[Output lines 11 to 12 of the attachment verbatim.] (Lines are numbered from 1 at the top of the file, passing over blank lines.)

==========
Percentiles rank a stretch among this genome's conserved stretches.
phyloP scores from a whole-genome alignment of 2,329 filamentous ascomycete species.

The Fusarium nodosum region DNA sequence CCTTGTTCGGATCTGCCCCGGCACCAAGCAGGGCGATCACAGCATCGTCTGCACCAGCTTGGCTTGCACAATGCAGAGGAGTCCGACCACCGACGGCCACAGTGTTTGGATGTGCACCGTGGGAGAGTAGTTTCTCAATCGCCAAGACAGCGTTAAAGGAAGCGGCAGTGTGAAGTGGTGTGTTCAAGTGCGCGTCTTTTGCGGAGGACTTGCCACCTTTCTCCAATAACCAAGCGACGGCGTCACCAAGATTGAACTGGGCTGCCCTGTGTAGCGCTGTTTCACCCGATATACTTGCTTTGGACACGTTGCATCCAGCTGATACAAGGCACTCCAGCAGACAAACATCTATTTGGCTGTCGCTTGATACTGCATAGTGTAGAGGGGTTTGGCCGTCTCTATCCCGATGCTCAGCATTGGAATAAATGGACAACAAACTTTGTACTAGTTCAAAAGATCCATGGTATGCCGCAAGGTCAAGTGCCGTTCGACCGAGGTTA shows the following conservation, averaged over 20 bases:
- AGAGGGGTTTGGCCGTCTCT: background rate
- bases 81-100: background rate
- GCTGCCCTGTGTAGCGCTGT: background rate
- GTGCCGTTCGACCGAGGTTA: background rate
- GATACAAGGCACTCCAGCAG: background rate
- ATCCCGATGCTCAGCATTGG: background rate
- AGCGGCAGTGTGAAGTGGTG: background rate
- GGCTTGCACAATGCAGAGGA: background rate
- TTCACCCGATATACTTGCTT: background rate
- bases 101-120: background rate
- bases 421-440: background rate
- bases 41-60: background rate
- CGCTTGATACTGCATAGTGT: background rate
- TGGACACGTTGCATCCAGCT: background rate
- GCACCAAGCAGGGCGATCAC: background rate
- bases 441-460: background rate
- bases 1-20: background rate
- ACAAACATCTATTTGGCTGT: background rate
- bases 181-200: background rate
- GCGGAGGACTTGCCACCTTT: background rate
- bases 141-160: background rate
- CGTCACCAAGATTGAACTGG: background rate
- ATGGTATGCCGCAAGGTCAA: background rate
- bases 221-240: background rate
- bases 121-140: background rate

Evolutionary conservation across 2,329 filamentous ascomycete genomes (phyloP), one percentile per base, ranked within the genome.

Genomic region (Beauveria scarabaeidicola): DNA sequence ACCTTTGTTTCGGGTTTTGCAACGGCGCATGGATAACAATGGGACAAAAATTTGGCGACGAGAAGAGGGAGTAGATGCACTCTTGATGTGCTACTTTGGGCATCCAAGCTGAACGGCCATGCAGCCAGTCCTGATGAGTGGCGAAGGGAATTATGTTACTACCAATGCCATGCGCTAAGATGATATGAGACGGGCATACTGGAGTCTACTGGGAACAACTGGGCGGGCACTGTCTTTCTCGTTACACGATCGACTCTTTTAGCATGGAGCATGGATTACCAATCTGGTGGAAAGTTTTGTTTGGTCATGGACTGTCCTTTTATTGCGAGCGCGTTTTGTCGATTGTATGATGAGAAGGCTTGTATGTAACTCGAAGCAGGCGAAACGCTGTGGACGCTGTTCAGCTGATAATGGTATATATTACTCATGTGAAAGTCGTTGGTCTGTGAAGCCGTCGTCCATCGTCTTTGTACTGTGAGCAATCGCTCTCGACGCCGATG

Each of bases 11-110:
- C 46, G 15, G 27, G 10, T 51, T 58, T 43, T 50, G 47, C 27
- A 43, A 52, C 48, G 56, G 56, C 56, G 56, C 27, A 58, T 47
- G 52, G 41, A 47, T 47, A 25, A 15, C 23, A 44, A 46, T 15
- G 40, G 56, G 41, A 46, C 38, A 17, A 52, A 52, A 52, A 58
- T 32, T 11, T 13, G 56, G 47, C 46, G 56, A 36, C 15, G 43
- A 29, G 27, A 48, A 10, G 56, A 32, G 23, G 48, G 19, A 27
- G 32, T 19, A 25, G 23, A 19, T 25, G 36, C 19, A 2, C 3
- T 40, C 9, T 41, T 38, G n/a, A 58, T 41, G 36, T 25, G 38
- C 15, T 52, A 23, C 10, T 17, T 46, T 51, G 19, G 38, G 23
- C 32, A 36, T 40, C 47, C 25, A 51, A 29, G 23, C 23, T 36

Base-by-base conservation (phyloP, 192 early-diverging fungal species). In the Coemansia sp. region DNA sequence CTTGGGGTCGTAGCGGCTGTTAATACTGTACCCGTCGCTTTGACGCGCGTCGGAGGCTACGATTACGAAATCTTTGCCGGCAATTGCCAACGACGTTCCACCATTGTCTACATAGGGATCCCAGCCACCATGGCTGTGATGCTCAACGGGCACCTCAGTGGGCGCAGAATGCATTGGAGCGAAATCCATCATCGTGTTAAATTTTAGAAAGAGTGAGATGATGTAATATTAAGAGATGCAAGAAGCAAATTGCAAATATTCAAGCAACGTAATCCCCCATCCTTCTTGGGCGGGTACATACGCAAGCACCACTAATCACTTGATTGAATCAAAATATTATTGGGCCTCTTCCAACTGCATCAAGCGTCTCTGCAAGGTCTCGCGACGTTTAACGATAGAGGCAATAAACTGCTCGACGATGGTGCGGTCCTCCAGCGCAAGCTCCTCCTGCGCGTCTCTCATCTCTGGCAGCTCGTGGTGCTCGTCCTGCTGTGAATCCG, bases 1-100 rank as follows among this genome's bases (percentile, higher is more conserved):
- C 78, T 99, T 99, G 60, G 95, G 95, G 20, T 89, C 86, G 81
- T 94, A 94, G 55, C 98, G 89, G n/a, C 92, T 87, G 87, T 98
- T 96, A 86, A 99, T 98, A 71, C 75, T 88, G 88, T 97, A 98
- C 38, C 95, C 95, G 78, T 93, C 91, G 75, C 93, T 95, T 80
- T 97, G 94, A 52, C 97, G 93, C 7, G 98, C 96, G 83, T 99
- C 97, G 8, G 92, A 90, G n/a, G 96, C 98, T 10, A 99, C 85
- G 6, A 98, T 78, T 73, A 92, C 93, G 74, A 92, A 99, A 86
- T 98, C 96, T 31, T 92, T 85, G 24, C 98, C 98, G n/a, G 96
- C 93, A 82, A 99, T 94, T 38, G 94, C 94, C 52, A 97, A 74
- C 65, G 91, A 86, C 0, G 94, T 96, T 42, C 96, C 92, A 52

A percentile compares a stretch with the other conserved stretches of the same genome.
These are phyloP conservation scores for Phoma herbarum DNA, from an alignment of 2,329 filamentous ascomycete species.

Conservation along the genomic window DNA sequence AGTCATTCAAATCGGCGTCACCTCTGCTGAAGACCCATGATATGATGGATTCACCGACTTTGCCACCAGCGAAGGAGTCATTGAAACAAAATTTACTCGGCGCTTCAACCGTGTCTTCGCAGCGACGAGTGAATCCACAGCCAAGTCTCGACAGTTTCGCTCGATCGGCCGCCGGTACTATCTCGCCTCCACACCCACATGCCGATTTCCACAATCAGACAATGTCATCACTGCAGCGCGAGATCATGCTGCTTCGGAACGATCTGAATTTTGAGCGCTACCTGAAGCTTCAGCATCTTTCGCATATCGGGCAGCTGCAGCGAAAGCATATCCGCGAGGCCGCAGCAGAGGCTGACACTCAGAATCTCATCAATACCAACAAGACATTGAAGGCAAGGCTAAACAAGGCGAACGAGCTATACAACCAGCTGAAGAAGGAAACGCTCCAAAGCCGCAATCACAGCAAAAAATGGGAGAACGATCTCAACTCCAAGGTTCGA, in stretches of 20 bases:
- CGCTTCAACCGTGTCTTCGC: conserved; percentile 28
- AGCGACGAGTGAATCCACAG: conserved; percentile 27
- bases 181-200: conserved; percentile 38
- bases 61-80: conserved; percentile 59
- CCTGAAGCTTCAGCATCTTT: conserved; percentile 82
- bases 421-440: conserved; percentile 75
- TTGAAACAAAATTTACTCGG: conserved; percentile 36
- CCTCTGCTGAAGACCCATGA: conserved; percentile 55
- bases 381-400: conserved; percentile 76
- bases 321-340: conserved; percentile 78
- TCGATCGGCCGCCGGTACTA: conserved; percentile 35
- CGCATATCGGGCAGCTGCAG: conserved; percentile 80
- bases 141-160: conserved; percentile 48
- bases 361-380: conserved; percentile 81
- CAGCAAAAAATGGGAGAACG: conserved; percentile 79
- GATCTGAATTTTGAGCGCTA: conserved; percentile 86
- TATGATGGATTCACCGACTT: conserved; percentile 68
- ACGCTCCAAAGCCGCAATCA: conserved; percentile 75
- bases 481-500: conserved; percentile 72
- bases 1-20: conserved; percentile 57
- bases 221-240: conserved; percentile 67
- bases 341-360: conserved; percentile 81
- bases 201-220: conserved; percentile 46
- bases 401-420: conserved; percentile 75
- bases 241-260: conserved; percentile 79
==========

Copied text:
- GGCTTGCACAATGCAGAGGA: background rate
- TTCACCCGATATACTTGCTT: background rate